[Feel free to submit a question for this column, addressing it at massimo at howtobeastoic dot org.]
[Note: this post is part of a special one-week marathon of Stoic advice, which is made necessary by the sheer volume of requests I keep receiving. If you have written and I haven’t gotten to your letter yet, please be patient. If you are interested in the other features of this blog, we’ll resume regular programming next week…]
L. writes: At this time of public scrutiny of those (generally) men who have engaged in conduct which placed (generally) women in situations ranging from unpleasant to heart-breaking to career-killing to self-respect shattering, I have asked myself how, if at all, I have contributed to this widespread phenomenon in my personal and professional life.
My question is now, to the extent I can clearly see times at which I should have addressed situations with a person of authority — and/or should have taken up for my co-worker — or simply shouldn’t have looked the other way, are there any good parameters to assist with determining if it is appropriate to make statements regarding these issues? Several years ago, I helped multiple individuals who were, basically, victimized by the structure I work in, but I never addressed the foundational issues within the structure with anyone of authority. To be clear, no one under the worst that this structure can cause is subject to physical harm, but I have witnessed completely unnecessary abuses of power and I feel as though I have done nothing to address the problems with the structure as a whole.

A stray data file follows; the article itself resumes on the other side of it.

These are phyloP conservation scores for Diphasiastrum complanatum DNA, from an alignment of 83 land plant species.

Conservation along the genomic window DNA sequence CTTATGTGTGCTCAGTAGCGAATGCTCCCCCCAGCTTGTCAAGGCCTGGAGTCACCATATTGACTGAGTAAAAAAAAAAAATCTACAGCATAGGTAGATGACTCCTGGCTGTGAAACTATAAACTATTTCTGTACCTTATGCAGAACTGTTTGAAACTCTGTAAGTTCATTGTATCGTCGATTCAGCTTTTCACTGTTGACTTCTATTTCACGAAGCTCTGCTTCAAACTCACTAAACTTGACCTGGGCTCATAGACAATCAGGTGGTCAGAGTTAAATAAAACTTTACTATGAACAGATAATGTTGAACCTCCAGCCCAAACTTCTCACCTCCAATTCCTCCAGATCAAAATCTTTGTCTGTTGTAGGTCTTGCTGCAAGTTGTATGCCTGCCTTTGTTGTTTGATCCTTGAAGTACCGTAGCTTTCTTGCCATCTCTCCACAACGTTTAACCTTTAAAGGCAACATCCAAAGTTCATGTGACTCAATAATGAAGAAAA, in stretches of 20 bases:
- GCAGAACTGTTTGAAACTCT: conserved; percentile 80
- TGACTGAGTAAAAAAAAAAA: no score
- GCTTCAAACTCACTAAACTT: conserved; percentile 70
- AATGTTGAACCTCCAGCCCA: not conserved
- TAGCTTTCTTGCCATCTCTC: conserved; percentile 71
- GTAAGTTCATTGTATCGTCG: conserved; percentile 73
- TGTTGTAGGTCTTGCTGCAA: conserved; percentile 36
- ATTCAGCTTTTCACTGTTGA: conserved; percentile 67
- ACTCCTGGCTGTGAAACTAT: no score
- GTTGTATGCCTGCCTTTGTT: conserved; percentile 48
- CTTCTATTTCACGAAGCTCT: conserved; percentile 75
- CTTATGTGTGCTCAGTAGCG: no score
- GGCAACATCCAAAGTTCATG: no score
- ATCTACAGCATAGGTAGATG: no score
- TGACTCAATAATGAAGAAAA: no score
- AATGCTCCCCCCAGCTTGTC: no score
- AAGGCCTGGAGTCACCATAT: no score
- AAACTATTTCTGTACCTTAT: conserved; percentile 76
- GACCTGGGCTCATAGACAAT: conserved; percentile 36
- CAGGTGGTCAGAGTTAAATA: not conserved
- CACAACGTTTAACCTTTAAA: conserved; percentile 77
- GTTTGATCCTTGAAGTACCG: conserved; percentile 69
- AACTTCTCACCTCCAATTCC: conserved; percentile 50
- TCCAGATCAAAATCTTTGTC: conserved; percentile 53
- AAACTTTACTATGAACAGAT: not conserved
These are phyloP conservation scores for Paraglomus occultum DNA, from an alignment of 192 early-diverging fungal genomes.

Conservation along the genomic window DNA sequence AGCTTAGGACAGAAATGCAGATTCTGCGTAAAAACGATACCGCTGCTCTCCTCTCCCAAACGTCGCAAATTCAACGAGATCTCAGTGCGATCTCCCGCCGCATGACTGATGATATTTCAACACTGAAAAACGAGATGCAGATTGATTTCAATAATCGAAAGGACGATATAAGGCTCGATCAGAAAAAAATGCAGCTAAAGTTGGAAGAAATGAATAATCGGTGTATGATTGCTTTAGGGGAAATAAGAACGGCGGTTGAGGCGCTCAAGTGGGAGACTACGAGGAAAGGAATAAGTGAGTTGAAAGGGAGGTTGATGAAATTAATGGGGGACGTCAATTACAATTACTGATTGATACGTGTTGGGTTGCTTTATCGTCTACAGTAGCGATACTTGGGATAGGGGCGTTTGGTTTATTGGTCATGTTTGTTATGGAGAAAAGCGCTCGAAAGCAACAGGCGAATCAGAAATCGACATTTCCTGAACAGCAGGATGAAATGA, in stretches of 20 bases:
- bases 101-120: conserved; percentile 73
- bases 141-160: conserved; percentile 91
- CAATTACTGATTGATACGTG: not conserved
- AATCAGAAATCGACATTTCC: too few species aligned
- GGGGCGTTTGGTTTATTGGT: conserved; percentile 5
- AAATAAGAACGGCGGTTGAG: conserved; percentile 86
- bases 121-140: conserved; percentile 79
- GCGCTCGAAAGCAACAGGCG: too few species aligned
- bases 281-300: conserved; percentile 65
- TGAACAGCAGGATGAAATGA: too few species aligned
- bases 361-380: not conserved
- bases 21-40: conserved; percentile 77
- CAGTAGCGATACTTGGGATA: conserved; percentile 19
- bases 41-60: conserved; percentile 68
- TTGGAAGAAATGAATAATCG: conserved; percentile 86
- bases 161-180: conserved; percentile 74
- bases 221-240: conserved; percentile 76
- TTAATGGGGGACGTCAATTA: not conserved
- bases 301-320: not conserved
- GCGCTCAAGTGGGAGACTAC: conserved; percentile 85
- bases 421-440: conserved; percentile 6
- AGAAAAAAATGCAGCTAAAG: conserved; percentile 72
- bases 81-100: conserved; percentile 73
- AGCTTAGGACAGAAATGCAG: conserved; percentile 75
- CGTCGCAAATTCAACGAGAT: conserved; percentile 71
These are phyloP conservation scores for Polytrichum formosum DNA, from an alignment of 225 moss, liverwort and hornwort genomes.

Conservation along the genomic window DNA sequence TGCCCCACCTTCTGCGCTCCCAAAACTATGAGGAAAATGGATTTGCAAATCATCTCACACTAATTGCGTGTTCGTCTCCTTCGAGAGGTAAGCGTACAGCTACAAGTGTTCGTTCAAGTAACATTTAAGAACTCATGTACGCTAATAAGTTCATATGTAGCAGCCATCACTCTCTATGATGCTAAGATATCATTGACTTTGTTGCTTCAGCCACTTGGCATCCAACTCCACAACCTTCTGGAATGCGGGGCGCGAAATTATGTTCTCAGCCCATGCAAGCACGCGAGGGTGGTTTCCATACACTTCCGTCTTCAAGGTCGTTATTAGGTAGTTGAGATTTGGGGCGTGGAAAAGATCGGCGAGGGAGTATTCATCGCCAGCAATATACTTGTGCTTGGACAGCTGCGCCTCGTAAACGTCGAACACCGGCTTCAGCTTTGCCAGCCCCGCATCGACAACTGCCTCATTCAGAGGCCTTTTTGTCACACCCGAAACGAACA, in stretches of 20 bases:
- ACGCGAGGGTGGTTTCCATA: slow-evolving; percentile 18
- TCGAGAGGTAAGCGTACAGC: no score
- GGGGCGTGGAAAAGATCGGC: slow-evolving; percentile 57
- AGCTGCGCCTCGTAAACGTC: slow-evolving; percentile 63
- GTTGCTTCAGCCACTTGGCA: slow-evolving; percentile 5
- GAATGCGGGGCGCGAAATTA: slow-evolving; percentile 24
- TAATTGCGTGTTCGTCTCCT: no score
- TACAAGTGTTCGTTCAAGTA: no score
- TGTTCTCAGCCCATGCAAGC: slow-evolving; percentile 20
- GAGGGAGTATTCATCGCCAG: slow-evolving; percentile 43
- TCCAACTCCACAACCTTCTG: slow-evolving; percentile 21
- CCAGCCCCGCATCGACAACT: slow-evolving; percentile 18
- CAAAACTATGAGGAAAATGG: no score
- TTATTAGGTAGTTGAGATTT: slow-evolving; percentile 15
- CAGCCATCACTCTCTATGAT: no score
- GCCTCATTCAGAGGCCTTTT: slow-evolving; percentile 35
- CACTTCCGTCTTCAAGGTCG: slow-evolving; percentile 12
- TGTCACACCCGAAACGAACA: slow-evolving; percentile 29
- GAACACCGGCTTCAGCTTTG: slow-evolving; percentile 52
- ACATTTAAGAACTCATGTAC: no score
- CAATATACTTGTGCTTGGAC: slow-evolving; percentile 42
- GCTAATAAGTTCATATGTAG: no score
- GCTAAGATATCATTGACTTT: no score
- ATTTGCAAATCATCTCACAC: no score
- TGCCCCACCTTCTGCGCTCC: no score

Where does Stoicism end and Quixotism begin?
Let me begin with the final question, about fighting windmills. The best answer from within a Stoic framework comes, I think, from modern Stoic Larry Becker (see my series on his A New Stoicism). He calls it the axiom of futility, and it is one of four axioms he uses to build his version of Stoic normative logic:
“Axiom of Futility. Agents are required not to make direct attempts to do (or be) something that is logically, theoretically, or practically impossible.” (A New Stoicism, pp. 44-45)
Now, very few things are actually logically impossible (i.e., they entail some sort of logical contradiction, or other violation of the laws of logic). Comparatively few things are even theoretically impossible (only those that violate the laws of physics, really). So the question is one of practical possibility. That one, however, is not sharply defined, as what is practically possible depends on the specific circumstances, the players involved, and even the degree of personal retribution the agent is willing to accept as a result of having acted virtuously (see the famous case of the two slaves and the chamber pot discussed by Epictetus).